See also United States v. Scott, 331 F. Supp. 233, 246-49 (D. D.C. 1971); United States v. Leta, 332 F. Supp. 1357, 1360 n.4 (M.D. Pa. 1971).
A third view attempts to reconcile the two lines of authority by distinguishing between blatant violations of the statute, in which no attempt at minimization is made, and cases in which minimization is attempted, but the court concludes that the efforts were inadequate. See United States v. Focarile, supra, 340 F. Supp. at 1046.*fn11
Whatever view we may take of this controversy in the abstract, we note that this case is somewhat different from those discussed above. The police in this case violated not the general, statutorily-required injunction to minimize interception of innocent conversations, but rather a specific aspect of the order prohibiting interception of any conversations after 7:30 P.M. This significantly alters the considerations on each side. The Government cannot make the argument that the police were trying in good faith to make delicate judgments about which calls were innocent and which incriminating; the violation of the order was by its nature blatant and apparently extensive as well. On the other hand, the most persuasive argument favoring across-the-board suppression does not apply in this case -- the district judge suppressed evidence that could be useful to the Government as well as conversations that were innocent. To that extent, the suppression already ordered should have a deterrent effect. Moreover, we are less inclined to use the drastic remedy of suppressing conversations that were themselves seized legally because other conversations were seized in violation of a minimization order, where the minimization order in question is a limited one whose purpose has never been made clear to us, than we might be in the case of the usual minimization order, which embodies a statutory requirement central to the policy of Title III. In the unique circumstances of this case, we conclude that only those conversations which were seized in violation of the time limitation in the order had to be suppressed.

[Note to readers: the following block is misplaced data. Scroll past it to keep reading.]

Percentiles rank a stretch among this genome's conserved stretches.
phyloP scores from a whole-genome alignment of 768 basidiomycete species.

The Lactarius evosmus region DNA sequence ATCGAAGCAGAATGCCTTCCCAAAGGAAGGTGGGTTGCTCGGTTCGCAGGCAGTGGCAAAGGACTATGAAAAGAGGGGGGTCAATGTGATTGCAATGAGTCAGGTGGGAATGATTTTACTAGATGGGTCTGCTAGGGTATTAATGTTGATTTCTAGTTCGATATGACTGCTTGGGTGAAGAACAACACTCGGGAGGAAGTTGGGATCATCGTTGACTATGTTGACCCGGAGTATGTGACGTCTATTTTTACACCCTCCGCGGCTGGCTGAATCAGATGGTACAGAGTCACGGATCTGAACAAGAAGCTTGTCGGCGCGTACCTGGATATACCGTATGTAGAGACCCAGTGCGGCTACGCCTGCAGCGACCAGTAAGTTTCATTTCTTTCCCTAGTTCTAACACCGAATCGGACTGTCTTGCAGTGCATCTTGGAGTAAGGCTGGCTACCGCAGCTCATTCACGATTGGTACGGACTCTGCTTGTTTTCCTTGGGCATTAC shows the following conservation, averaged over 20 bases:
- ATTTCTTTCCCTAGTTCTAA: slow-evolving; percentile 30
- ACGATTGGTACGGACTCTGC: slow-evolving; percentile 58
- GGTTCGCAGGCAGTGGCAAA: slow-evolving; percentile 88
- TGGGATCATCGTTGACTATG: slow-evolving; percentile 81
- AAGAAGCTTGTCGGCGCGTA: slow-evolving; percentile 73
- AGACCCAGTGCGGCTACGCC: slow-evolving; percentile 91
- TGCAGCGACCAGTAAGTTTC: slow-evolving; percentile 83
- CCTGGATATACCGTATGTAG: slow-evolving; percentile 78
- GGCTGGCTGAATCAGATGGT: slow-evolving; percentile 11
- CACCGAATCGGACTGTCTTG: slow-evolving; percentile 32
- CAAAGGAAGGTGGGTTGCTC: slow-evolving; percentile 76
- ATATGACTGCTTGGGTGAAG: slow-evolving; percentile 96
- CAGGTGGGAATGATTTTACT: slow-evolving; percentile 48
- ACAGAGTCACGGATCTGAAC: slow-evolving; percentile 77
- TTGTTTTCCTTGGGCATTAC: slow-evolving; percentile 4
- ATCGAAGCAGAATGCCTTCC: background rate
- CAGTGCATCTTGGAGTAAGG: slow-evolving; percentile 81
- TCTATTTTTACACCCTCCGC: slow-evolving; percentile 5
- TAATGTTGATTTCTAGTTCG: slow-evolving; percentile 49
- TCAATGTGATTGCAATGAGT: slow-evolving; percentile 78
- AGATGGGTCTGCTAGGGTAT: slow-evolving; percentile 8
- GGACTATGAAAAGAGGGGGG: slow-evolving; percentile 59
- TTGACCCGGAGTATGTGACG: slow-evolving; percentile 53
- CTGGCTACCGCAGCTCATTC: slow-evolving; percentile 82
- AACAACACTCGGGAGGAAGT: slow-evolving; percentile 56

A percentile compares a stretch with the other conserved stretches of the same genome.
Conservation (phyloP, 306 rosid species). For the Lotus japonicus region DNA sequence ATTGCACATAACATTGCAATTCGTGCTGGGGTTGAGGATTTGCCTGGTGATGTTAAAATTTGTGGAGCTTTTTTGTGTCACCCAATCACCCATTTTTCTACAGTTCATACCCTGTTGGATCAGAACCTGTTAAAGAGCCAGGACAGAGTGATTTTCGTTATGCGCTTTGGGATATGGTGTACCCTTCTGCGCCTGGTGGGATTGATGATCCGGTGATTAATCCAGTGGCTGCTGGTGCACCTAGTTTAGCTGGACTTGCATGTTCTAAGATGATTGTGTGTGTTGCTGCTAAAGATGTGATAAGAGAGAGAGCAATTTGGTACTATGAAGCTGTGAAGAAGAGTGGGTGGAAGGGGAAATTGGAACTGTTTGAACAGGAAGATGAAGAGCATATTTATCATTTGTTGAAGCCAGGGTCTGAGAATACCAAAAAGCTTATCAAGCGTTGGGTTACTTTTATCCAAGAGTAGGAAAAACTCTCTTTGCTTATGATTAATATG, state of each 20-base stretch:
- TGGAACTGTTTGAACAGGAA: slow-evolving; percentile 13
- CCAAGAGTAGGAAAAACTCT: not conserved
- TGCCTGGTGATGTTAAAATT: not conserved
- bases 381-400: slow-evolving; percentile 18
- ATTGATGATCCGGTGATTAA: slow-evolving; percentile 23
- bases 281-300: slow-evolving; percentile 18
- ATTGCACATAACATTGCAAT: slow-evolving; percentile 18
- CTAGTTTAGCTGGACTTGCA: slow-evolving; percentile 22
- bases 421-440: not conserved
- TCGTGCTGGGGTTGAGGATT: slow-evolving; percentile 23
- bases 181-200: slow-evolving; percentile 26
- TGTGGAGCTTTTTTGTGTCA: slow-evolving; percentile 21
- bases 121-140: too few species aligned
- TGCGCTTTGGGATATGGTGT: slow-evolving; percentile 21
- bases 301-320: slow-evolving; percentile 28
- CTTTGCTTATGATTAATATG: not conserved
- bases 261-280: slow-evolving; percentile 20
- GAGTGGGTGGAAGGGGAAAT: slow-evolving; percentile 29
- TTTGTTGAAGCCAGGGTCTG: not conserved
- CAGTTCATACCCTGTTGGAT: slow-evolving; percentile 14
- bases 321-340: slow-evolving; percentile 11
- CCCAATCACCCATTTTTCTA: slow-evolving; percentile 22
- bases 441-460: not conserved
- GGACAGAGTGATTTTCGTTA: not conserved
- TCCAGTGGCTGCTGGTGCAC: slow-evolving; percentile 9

All three appellants argue that the wiretap evidence against them must be suppressed because the Government failed to notify them of the eavesdropping within 90 days after it terminated, as required by 18 U.S.C. § 2518(8)(d) and N.Y. Crim. Proc. L. § 700.50(3). We reject these arguments.
The district court denied Principie's motion to suppress wiretap evidence against him on the ground that there was no "showing of actual prejudice to the defendants" from the failure of the police to provide timely notice, citing United States v. Rizzo, 492 F.2d 443, 447 (2d Cir.), cert. denied, 417 U.S. 944, 94 S. Ct. 3069, 41 L. Ed. 2d 665 (1974); and United States v. Manfredi, 488 F.2d 588, 601-02 (2d Cir. 1973), cert. denied, 417 U.S. 936, 94 S. Ct. 2651, 41 L. Ed. 2d 240 (1974).
The courts that have considered the issue have divided over whether the failure to give the statutory post-termination notice requires suppression of all wiretap evidence without a further showing of prejudice. Holding that no showing of prejudice is required are United States v. Donovan, supra, 513 F.2d 337 (6th Cir.), and United States v. Bernstein, supra, 509 F.2d 996 (4th Cir.); cf. United States v. Chun, 503 F.2d 533, 541-43 (9th Cir. 1974). Contra, United States v. Bohn, 508 F.2d 1145, 1148 (8th Cir.), cert. denied, 421 U.S. 947, 44 L. Ed. 2d 100, 95 S. Ct. 1676 (1975); United States v. Iannelli, 477 F.2d 999, 1003 (3d Cir. 1973), aff'd on other grounds, 420 U.S. 770, 43 L. Ed. 2d 616, 95 S. Ct. 1284 (1975); United States v. Wolk, 466 F.2d 1143 (8th Cir. 1972). This court has held that such a showing is required. United States v. Rizzo, supra.